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Wednesday, November 4, 2009

Supporting "Traditional Marriage" by Outlawing Divorce

Nothing like putting people's feet to the fire. We thought this initiative would really test how sanctimonious pro-prop 8 voters really are. If it doesn't pass, it could actually work in our favor.

SACRAMENTO, Calif.--(BUSINESS WIRE)--John Marcotte, a married father of two who voted against last year’s Prop 8, might seem an unusual proponent for a bill designed to further “protect traditional marriage” until he explains how he plans to do it: by outlawing divorce in the state of California.

When I first heard about Prop 8, I figured that most of its proponents were homophobic, or had unfounded fears that allowing same-sex marriage in California would force classrooms to teach about the subject,” says Marcotte. “But when I learned that Prop 8 was really about protecting traditional marriage, I recognized that there was a real opportunity to go a step further and outlaw divorce, since it brings about the death of every traditional marriage.” 

Marcotte worked with an attorney friend to draft the legal language for his bill, The 2010 California Marriage Protection Act, and paid the $200 registration fee out of his own pocket to submit the proposal for consideration. His wife was initially hesitant to have Marcotte spend money on the idea, but donations quickly rolled into a website he created – – that have paid for the expense. The website features video PSAs and T-shirts for sale, including one that states: “You said, ‘Til death do us part.’ You’re not dead yet.”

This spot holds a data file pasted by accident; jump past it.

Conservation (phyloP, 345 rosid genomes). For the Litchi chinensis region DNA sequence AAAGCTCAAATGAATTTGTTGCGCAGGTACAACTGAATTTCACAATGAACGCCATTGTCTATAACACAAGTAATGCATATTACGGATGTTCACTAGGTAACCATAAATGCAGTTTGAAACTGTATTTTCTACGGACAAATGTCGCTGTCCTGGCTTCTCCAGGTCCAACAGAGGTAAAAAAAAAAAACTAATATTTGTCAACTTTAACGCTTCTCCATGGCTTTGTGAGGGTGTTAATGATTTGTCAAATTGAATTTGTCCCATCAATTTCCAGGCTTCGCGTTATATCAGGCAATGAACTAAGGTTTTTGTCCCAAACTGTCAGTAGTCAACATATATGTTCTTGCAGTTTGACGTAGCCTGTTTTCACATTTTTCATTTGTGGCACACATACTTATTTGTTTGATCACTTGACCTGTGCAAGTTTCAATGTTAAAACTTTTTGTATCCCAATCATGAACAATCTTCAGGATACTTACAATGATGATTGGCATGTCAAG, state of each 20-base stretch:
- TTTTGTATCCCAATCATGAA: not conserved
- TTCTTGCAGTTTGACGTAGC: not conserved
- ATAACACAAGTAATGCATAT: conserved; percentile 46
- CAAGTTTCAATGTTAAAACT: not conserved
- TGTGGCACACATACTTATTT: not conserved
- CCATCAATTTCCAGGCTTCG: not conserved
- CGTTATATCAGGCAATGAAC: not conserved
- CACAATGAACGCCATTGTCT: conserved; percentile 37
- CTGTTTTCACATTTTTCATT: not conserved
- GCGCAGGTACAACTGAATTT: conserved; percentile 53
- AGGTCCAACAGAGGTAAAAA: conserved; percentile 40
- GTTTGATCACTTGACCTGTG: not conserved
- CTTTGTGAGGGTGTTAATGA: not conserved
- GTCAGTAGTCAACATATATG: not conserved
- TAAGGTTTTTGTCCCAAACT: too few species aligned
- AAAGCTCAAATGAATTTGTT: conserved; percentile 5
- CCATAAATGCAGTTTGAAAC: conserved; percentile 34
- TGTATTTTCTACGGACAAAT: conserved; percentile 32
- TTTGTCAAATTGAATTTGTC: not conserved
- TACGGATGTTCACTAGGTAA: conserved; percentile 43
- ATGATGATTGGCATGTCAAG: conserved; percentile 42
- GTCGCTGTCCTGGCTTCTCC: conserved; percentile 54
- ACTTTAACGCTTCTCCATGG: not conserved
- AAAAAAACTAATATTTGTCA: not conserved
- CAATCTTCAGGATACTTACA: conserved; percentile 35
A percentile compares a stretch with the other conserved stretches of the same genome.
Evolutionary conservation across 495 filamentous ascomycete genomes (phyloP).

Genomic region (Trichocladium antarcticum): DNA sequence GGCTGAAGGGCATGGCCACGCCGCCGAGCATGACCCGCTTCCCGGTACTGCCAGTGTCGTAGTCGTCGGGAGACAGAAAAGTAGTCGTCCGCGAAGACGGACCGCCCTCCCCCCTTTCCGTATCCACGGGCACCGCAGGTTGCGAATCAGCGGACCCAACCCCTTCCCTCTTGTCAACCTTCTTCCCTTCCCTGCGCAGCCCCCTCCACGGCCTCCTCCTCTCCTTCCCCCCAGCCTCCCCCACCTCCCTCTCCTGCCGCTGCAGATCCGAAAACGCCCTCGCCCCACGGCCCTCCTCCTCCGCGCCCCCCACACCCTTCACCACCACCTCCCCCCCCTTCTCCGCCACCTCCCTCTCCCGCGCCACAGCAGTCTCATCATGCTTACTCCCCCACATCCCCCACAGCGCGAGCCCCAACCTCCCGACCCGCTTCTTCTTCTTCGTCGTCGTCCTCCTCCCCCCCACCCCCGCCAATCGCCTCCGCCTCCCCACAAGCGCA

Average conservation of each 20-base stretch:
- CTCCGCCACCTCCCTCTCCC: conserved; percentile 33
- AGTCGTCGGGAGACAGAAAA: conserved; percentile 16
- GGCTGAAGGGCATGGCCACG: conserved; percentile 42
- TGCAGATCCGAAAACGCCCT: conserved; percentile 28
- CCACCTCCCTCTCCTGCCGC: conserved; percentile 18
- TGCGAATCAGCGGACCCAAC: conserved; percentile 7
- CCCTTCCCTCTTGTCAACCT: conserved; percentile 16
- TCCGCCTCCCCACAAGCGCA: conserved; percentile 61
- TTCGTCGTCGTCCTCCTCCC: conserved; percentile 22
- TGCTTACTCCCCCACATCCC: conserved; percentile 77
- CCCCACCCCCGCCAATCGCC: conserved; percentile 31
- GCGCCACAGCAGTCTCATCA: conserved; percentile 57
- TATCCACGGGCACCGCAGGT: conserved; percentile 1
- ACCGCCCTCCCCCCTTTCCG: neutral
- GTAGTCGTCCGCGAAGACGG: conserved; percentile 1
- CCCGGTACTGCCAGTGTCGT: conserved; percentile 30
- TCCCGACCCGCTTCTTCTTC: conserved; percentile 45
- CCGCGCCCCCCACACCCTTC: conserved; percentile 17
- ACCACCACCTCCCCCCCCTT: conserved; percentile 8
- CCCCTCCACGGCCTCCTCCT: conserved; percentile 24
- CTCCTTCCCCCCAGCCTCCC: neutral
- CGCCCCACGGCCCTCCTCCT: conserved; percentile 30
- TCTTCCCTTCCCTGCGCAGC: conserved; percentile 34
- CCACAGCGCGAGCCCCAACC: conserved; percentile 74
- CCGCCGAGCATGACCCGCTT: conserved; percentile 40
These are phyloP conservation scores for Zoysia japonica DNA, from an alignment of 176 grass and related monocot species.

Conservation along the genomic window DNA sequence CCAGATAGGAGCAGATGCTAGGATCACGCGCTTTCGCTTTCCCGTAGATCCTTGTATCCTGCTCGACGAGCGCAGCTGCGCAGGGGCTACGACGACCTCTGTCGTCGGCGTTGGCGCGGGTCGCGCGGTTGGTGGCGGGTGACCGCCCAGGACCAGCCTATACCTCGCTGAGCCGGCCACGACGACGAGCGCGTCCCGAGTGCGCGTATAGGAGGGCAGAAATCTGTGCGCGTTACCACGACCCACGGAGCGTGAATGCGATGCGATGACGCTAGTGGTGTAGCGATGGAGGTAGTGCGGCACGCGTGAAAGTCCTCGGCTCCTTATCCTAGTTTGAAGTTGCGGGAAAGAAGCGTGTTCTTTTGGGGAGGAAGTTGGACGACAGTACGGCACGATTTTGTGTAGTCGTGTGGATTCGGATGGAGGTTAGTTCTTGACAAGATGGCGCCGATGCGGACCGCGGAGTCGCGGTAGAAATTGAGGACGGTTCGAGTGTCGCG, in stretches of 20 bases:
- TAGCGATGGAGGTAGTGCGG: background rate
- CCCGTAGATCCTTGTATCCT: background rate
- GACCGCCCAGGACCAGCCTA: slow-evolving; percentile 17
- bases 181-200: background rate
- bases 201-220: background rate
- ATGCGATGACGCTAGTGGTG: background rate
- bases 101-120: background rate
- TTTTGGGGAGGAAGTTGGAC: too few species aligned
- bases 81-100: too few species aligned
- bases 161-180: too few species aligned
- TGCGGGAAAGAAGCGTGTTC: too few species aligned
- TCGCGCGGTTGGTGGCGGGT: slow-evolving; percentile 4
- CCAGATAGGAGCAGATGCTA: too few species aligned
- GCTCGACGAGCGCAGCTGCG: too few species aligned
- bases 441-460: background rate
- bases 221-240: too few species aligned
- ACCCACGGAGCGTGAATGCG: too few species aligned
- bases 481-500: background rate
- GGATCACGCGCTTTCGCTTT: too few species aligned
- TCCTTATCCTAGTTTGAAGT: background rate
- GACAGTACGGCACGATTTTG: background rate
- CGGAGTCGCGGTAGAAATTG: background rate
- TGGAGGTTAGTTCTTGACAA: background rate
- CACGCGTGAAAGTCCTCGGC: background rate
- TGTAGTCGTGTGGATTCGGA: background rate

Just two weeks ago, Marcotte received approval from the office of California Secretary of State Debra Bowen for his marriage initiative, which prepared a legal title and summary ( that will appear on initiative petitions, the first step in placing the bill on the California ballot in 2010. There’s good news for taxpayers too: according to the Legislative Analyst and Director of Finance, the state could save hundreds of millions of dollars annually due to the elimination of divorce court proceedings.

The onus is now upon Marcotte and the bill’s supporters to collect the signatures of 694,354 registered voters, or 8 percent of the total votes cast in the 2006 election, by the March 22 deadline. Due to signature-gathering irregularities, the proponents of the initiative will likely have to collect more than 1 million signatures to advance their proposed text to the ballot for voters to consider. A rally is scheduled for November 14 in Sacramento, where married couples will renew their vows on the steps of the Capitol. Marcotte has already found a number of supporters from both the right and the left and has accrued more than 7,000 followers on Facebook.

For Marcotte, his Marriage Protection Act is but the first step in raising awareness about the next great battle to protect traditional marriage within California but he hopes that other states will take his lead and join in on the movement. “This isn’t about taking away someone’s rights, it’s about what we value as a society,” he says. “We live in a divorce-promiscuous society. It’s on the television, it’s in the movies, the newspapers. It’s even in our kids’ textbooks. Just because almost half of all marriages eventually end in divorce doesn’t make it okay.”

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